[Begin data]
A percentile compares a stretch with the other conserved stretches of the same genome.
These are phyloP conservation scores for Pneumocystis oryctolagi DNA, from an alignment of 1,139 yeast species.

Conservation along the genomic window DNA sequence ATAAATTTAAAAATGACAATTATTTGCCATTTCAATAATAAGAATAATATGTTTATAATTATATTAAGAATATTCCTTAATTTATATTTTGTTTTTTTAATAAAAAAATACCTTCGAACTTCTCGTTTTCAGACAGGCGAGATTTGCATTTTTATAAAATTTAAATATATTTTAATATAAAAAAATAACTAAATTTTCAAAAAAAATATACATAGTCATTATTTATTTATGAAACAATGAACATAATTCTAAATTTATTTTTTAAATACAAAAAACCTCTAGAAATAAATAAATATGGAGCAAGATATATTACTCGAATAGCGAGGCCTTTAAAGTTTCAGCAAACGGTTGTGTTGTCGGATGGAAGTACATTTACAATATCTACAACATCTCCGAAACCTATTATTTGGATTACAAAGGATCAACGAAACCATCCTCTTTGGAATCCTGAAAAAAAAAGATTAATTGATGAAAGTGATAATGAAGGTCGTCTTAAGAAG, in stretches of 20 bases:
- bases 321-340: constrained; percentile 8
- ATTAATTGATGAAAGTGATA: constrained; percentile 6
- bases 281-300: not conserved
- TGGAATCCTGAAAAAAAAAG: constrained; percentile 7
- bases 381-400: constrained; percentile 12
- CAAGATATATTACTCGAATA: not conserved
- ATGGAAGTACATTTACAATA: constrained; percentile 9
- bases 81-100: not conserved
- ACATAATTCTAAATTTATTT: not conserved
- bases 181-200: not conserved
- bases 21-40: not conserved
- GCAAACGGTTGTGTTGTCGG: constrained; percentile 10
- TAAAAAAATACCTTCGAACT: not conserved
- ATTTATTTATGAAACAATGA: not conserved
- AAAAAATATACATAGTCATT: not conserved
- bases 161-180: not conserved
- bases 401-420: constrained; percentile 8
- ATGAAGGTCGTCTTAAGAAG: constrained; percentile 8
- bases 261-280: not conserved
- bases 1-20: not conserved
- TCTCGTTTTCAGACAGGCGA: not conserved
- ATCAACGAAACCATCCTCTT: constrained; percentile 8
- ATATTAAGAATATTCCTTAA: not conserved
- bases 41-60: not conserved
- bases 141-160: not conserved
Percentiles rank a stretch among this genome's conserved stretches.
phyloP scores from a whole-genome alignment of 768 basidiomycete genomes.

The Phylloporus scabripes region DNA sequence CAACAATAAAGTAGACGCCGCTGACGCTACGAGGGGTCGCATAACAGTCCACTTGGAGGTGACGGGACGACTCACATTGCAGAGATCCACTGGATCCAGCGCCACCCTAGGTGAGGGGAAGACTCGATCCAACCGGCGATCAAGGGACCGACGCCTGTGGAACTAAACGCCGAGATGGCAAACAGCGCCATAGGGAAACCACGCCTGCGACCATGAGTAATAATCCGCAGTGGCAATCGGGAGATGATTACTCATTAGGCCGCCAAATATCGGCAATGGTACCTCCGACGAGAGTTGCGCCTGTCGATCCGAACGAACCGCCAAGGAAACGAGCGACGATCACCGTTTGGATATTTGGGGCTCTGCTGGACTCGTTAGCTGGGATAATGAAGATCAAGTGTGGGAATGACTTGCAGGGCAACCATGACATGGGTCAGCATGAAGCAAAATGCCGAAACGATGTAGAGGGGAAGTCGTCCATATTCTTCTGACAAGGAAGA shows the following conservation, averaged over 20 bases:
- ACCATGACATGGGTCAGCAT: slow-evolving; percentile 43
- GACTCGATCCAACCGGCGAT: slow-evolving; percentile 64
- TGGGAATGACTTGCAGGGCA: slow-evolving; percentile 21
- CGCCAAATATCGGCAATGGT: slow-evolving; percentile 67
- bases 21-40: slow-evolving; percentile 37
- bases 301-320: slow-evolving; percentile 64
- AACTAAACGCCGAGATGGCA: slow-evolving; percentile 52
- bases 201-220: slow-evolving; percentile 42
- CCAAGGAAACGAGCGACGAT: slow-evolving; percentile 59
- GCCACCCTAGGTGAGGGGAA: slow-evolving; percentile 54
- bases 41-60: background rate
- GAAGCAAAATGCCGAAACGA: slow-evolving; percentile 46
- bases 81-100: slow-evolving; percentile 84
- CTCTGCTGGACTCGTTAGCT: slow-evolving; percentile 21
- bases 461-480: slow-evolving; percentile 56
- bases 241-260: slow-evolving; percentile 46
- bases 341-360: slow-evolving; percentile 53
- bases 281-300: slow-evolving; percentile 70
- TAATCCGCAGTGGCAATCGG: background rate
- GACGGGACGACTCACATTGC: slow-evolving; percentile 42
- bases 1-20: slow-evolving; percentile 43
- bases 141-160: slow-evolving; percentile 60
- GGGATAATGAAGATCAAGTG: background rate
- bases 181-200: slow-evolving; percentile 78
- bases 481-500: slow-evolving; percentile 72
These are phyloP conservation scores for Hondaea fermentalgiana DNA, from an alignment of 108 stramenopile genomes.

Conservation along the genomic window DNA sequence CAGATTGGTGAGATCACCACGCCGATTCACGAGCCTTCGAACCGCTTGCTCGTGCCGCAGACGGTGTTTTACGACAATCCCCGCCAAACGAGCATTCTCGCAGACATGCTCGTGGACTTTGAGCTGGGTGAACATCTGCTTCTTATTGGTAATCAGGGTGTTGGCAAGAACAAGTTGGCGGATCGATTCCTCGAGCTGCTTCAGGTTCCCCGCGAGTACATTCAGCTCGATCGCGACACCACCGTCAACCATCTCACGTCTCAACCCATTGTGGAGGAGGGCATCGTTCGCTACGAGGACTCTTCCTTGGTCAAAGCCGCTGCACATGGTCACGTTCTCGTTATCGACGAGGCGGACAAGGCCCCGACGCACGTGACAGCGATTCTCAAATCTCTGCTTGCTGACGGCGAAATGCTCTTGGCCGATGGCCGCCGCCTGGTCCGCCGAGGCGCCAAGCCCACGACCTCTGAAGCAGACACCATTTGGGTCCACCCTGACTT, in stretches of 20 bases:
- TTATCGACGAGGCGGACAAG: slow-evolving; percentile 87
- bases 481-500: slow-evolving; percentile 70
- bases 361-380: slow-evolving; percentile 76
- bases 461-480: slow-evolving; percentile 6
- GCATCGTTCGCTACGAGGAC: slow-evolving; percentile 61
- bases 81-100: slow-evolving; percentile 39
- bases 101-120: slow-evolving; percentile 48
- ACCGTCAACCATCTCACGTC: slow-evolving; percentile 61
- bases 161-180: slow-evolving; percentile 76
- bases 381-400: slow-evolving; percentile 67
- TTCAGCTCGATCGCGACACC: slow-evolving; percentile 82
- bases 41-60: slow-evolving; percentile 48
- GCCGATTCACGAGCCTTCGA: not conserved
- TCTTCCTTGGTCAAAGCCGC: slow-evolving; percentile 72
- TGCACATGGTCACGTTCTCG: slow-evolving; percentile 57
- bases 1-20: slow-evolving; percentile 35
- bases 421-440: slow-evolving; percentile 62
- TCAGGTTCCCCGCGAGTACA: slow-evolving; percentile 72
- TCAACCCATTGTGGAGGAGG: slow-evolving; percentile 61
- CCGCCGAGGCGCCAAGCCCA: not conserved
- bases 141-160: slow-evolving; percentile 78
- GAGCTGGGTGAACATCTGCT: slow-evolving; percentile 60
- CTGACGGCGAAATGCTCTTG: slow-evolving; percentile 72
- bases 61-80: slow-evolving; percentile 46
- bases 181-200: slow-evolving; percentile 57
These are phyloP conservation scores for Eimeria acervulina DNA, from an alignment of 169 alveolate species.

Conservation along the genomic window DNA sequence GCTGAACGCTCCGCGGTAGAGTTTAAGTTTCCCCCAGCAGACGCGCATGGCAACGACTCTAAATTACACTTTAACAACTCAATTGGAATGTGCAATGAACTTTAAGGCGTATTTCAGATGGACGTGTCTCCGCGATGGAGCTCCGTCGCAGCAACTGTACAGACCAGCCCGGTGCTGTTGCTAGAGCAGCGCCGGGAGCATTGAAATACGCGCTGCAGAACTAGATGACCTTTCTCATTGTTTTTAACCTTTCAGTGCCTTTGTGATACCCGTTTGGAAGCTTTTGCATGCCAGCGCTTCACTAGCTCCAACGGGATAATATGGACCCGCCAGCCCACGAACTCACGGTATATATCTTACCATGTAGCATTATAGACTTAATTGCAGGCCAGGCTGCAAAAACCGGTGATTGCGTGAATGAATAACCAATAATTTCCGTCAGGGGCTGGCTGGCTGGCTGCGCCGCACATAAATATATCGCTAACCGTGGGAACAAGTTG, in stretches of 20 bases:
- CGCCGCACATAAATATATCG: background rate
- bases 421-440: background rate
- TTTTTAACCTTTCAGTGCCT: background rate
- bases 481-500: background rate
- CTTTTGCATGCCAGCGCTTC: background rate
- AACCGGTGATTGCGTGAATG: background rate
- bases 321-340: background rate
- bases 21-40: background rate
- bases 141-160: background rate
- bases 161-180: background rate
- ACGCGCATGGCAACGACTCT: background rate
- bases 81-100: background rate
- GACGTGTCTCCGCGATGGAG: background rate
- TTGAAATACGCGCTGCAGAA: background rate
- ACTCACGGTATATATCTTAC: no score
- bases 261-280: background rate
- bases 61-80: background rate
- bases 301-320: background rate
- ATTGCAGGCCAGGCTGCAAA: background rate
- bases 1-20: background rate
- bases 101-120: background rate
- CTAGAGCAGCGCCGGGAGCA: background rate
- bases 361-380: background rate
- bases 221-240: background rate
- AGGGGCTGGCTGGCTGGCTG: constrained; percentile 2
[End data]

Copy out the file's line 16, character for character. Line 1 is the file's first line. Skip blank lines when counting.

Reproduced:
- TAAAAAAATACCTTCGAACT: not conserved